EAST TAMPA -
Nine children with aprons tied to their waists gathered around a table and a pair of burners to learn how to make chicken fried rice and pink salmon salad. An hour later a smaller group would receive instructions on how to turn clothing scraps into pencil bags.
All around them were more children, and a few adults, with eyes focused on computers or minds engaged in a game of dominoes. Later that night the East Tampa Action Group, a fledgling band of neighborhood activists, met to discuss the one-year anniversary of the Hope Learning Center.
An anniversary party on Jan. 26 will celebrate the center's accomplishments and the transformation of what was once a city-owned vacant lot known more for vagrancy and drug deals than neighborhood fellowship.
On a recent afternoon and evening dozens of children and residents filled the 1,500-square-foot building at the corner of East Lake Avenue and 29th Street for cooking, sewing, learning, games and friendship.
"Some days they make this place look small," said Daniel Dean, pastor of Bible Truth Ministries. The ministries operate a charter school and community center on 22nd Street across from Middleton High School, and two years ago bought the city lot at Lake and 29th. Dean, who is a contractor, built the learning center.
"I love what they're doing with the children," said Herberthia Williams who played dominoes. Williams' 6-year-old granddaughter, Carmen Fisher, is a regular.
The center was needed, Williams said, "when my children were children."
Dean lays down the rules and nothing escapes his eye. "Hey, over there, put that away," he told a young girl answering her cell phone as she sat at a computer. She quickly put the phone away because the punishment was being told to leave.
It is strictly no food, drink, or cell phone use when operating a computer. And to get to that computer there are more rules: read a book chosen from the center's library for 30 minutes and first log on to a teaching program.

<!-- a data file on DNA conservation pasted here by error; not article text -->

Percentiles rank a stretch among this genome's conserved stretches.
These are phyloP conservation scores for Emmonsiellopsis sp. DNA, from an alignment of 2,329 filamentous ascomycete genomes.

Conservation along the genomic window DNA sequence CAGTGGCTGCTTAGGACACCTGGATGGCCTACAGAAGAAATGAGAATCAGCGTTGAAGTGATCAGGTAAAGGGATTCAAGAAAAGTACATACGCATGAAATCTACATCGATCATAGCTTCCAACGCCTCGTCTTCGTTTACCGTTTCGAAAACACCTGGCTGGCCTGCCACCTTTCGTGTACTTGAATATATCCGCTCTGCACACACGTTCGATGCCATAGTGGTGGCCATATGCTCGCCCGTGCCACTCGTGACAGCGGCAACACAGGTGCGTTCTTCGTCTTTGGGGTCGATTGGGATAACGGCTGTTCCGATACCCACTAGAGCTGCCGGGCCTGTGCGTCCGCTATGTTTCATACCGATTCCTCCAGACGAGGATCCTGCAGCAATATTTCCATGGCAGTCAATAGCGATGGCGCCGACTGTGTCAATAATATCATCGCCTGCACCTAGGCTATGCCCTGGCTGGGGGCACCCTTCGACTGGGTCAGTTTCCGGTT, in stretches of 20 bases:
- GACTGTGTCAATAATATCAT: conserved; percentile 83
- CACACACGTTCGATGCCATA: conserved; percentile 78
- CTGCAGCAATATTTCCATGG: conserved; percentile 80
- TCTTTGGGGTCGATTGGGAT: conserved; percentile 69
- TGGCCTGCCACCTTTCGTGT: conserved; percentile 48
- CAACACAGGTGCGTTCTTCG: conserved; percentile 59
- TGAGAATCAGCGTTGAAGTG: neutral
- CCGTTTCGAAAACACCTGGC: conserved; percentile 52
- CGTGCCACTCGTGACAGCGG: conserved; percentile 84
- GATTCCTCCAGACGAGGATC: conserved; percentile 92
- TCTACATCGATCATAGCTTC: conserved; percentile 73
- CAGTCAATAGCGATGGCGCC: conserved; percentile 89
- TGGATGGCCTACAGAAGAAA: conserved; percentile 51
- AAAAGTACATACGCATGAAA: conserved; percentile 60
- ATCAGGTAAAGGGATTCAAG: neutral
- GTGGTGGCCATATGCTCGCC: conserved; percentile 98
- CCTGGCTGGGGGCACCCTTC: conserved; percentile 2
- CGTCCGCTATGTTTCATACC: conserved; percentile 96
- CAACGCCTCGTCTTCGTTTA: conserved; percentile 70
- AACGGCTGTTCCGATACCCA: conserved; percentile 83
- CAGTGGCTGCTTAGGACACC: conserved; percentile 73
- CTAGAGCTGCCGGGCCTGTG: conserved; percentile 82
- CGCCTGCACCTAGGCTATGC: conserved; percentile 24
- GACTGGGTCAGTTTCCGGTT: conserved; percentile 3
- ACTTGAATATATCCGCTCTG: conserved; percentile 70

Only then is free time allowed to choose a game or other activity.
Computer use sometimes has to be in shifts because so many people come to the center, Dean said.
Every day of the week there are activities, including a Wednesday "games of adventures" where children step away from computers to play "old-school" board games such as Sorry, Candyland or Twister.
Wednesday also is when barber Joshua Chandler gives free haircuts. Children get first priority. Some days up to 30 children show up.
There also are days for bingo, checkers and chess, sewing and cooking classes, Bible study and tutoring. On Saturday volunteer and master pool checkers champion Arthur "Moochie" McCarr will hold a checkers tournament.
Monday through Thursday there are GED classes. Out-of-work residents use the center's computers to build resumes and search for jobs. On the last Friday of each month the center is packed for a poetry jam.
And on Sunday Dean holds Sunday school.
"I think a lot of kids come because of the love and caring," said Xiomara Perez, known as "Miss Cee Cee". "It's much better they don't have to be caught up outside. They can be here in all these activities."
Perez attends the GED classes and hopes eventually to enroll at Hillsborough Community College.
The classes, which began in July, average about 18 students each session. Soon the learning center will be added to the Hillsborough County School District's list of GED satellite locations for the adult and community education division.
The district will help with materials and student assessments.
District resource teacher Susan MacGill recently completed assessments of the learning center's students. It helps them to set goals, she said.
"The cool thing about this is people in the community are coming here," MacGill said. "It's flourishing. It's helping the community."
From GED classes to the neighborhood action group, Dean said the emphasis is on self-reliance and finding solutions to problems from within the community.
Some of the older children, like 13-year-old Kameron Donalson, help younger children with game activities or tutoring.
"Most of these children were out getting into trouble, doing things they didn't have to be doing," said Donalson.
The cooking classes teach nutrition but also simple math which is needed to measure ingredients, said Suzette Dean, the pastor's wife as well as cooking and sewing instructor.
Perez is among the volunteers who help with the center's activities.
"I'm a good buffet chef," said Perez's 6-year-old son Izaeah as he stirred the pot of chicken.
Raekwon Walker, 12, is a fan of the television show Iron Chef on the Food Network and enjoys Dean's cooking classes.
"It makes me feel more manly," Walker said about cooking. "I like to do it."
Even the sewing class where students learned to take scrap cloth and make wrap-around skirts is empowering, Daniel Dean said. "We show them how to make something from nothing," he said.
IF YOU GO:
WHAT: One-year anniversary celebration
WHERE: Hope Learning Center, 2902 E. Lake Ave.
WHEN: 2:30 p.m. Jan. 26
INFORMATION: Call Hope Learning Center, (813) 234-3181